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House grants preliminary approval for juvenile justice bill

Del. Luke Clippinger, right, talks about an amendment in the juvenile law reform bill with House Minority Leader Jason Buckel on the House of Delegates floor Feb. 28, 2024. Photo by William J. Ford.

Legislation on juvenile justice measures that Maryland Democratic leaders want to combine with accountability and rehabilitation received preliminary approval Wednesday in the House of Delegates.

The debate on House Bill 814 lasted slightly more than an hour, which included discussion of four amendments the Judiciary Committee added to the bill on Tuesday night.

One of those amendments would require children ages 10 to 12 to enter a mandatory diversion program if a first-time arrest involves a car theft or certain firearm offenses.

House Minority Leader Jason C. Buckel (R-Allegany) asked what those programs would entail.

Del. Luke Clippinger (D-Baltimore), chair of the Judiciary Committee, said some jurisdictions offer diversionary programs either through nonprofit organizations or local police departments. Because some counties do not offer this service, Clippinger said the committee added a provision to extend the bill’s effective date from Oct. 1 to Jan. 1, 2025.

That would “give other police departments and not-for-profit organizations the opportunity to fill that gap so that first-time offenders can go to those programs and then hopefully, not come back,” Clippinger said. “The goal is to keep them completely out of the [juvenile justice] system.”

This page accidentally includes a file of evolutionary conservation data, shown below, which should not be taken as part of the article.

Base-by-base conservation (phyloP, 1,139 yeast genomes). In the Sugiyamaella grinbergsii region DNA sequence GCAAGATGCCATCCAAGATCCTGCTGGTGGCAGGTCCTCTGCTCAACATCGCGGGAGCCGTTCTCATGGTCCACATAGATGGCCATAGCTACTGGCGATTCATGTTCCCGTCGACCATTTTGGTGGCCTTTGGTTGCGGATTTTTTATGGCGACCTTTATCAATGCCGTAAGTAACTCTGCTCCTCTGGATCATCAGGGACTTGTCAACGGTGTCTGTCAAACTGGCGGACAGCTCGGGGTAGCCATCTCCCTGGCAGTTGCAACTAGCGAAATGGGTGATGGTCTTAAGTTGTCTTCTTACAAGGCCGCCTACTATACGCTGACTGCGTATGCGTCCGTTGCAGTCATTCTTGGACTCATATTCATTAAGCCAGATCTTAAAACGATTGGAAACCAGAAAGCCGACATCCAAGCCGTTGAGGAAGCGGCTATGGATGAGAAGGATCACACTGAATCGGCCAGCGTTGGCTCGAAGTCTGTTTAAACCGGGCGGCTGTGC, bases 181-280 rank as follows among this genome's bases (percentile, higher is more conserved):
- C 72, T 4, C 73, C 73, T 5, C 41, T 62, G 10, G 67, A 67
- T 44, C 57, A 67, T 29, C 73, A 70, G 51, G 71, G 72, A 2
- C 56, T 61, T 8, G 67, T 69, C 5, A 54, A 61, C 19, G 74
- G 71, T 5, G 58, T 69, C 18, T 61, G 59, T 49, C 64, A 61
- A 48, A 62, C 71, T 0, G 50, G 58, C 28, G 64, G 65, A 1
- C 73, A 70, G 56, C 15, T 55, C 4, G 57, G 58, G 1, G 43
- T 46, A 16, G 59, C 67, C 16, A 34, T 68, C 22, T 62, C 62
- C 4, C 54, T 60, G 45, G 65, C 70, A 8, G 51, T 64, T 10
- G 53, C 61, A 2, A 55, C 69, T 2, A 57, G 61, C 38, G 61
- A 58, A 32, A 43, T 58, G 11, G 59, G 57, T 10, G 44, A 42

The House voted 97-35, mostly along party lines, to advance the diversion program amendment.

Another amendment that advanced is for the state Department of Juvenile Services to include in a three-year plan a program to help troubled youth ages 10 to 14 “who are at the highest risk of becoming victims or perpetrators of gun violence.”

Another committee amendment that the House adopted would require the department to provide a copy of its treatment service plan for youths to the Commission on Juvenile Justice Reform and Emerging and Best Practices. The plan, which must “explain attempts made to ensure implementation” of services must be filed to a court within 25 days.

The House rejected four additional floor amendments that included two from Del. Caylin Young (D-Baltimore City) and one from Del. Gabriel Acevero (D-Montgomery).

Del. Gabriel Acevero (D-Montgomery County). Photo by Bryan P. Sears.

Most of the conversation on the House floor centered on an amendment from Del. Mike Griffith (R-Cecil and Harford) that would have allowed parents to waive a child’s right to speak with law enforcement officers.

“My concerns with this piece of the law: we do not want children who have done nothing wrong to be introduced into the criminal justice system,” he said. “That is precisely what is happening right now. This is not about taking rights. This is about restoring rights.”

Del. J. Sandy Bartlett (D-Anne Arundel), vice chair of the Judiciary Committee, said parents do not have the authority to waive a child’s rights.

“But the point is, the constitutional rights of that child remain,” she said. “The child’s individual liberties must be considered.”

Del. C.T. Wilson (D-Charles), a defense attorney and chair of the Economic Matters Committee, was more straightforward.

Wilson mentioned the infamous Central Park Five case from 1989 when Black and Latino teenagers in New York were charged with rape and attempted murder.

After serving years in prison, a New York Supreme Court justice vacated their sentences in 2002 after DNA evidence and a conviction from a convicted rapist proved their innocence.